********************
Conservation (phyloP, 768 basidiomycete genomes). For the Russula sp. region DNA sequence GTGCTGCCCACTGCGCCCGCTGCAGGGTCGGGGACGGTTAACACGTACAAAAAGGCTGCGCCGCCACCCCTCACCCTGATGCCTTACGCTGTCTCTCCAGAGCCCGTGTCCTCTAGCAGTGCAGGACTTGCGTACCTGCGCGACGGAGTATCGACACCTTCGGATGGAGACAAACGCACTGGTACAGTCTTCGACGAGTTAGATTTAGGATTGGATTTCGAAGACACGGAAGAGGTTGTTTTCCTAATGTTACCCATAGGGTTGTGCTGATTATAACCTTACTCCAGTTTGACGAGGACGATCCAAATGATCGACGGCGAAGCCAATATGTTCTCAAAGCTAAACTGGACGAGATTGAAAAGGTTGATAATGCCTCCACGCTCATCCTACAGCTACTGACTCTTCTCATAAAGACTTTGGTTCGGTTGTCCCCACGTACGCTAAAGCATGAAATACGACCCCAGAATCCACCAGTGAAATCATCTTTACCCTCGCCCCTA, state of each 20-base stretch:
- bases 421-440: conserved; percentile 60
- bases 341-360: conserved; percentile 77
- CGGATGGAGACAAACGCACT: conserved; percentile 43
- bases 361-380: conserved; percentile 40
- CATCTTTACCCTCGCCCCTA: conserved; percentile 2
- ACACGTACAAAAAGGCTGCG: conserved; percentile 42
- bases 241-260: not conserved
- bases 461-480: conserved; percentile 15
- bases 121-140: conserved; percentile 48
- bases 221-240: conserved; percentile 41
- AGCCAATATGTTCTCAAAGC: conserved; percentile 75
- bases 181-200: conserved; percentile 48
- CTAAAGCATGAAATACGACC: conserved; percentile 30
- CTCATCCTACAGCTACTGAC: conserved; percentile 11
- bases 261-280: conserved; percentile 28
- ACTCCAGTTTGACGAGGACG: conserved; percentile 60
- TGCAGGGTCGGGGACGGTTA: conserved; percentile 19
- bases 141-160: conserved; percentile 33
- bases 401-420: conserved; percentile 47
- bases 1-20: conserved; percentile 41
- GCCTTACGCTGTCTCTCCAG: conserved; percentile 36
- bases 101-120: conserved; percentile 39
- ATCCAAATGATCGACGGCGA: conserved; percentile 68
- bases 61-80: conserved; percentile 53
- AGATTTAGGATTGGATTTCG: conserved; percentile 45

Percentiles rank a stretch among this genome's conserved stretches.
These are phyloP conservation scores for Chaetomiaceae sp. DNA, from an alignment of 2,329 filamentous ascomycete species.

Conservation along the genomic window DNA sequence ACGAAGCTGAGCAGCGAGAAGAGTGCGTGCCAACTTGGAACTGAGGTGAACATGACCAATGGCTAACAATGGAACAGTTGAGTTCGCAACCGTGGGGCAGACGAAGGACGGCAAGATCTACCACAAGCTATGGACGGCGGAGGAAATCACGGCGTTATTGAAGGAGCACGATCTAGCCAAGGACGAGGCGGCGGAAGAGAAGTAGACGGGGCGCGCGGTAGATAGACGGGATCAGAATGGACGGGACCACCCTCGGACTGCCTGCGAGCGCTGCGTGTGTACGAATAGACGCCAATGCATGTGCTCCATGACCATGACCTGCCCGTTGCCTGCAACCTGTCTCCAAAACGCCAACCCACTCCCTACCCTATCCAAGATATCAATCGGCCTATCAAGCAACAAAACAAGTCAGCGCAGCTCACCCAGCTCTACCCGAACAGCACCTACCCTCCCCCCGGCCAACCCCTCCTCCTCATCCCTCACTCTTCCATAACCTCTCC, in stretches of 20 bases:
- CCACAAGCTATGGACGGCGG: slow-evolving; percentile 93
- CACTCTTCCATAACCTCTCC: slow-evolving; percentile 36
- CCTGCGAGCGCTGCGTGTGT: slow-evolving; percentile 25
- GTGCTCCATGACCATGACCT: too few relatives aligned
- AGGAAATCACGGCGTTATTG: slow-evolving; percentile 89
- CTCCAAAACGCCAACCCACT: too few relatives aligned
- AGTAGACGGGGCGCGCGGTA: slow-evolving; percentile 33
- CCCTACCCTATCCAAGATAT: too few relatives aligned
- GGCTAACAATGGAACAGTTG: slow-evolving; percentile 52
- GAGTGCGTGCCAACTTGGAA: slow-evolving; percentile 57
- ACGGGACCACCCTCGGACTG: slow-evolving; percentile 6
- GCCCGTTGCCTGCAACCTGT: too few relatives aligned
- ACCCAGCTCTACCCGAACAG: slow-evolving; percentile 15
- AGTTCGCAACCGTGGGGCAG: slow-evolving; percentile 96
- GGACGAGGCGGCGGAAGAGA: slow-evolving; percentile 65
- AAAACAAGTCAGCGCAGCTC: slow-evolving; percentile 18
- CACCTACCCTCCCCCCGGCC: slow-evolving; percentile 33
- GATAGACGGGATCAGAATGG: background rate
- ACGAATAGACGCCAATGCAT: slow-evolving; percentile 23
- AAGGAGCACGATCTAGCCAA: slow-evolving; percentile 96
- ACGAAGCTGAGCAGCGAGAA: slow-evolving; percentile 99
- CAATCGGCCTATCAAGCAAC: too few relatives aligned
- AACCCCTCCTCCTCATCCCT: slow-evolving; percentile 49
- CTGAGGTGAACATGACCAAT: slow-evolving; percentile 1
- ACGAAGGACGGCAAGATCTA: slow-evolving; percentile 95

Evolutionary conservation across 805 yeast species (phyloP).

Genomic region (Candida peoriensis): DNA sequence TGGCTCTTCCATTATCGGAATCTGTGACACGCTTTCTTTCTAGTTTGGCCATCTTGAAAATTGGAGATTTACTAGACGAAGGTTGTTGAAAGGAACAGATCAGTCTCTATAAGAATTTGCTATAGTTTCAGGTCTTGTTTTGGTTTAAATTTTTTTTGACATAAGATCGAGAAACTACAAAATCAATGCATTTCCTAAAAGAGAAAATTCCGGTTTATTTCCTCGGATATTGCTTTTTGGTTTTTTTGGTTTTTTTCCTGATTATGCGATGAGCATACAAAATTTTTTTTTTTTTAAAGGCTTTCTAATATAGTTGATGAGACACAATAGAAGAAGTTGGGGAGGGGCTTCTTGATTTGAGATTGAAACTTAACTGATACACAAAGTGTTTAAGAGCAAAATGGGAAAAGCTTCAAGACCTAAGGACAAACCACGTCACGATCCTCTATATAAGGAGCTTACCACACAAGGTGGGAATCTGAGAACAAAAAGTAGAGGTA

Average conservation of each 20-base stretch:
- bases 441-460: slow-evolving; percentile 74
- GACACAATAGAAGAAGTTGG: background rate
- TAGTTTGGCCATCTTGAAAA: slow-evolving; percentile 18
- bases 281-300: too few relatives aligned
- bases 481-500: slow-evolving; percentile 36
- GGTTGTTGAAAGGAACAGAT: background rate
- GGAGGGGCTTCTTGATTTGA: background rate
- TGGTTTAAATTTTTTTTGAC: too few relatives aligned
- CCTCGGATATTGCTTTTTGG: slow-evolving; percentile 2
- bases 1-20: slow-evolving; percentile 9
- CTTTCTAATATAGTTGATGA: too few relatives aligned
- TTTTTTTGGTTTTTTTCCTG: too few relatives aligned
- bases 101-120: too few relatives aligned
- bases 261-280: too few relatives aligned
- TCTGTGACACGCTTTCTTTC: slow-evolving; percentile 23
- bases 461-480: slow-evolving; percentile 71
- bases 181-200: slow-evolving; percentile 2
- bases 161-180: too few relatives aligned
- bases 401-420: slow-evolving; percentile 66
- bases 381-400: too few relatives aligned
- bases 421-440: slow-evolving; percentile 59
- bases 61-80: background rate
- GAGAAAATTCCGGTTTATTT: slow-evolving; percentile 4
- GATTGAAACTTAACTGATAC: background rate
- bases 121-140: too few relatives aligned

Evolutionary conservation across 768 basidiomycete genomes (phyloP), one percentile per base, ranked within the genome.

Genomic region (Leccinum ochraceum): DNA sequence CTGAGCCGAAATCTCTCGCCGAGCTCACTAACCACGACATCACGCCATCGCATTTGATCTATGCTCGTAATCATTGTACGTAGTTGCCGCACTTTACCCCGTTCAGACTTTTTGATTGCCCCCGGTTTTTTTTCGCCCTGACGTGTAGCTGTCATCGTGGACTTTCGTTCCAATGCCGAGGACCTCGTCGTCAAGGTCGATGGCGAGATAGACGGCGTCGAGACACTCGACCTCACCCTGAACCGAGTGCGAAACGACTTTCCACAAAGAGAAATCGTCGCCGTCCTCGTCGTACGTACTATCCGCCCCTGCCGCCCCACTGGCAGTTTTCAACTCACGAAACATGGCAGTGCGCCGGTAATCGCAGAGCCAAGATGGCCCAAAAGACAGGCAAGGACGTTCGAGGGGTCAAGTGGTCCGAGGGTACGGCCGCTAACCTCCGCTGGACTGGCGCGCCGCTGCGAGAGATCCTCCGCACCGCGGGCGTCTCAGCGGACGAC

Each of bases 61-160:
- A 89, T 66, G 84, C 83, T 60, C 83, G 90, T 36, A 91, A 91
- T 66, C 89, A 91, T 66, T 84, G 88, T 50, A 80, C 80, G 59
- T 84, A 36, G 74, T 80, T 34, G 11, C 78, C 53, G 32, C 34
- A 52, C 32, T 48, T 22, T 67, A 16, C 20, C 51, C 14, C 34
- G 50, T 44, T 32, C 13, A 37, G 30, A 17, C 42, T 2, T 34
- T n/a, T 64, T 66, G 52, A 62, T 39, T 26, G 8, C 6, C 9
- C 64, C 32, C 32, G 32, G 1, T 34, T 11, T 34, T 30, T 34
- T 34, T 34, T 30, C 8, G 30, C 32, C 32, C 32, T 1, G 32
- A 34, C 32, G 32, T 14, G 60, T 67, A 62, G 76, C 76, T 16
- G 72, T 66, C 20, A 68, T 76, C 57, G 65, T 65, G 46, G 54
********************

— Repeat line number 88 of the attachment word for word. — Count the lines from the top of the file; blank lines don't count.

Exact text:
- T 84, A 36, G 74, T 80, T 34, G 11, C 78, C 53, G 32, C 34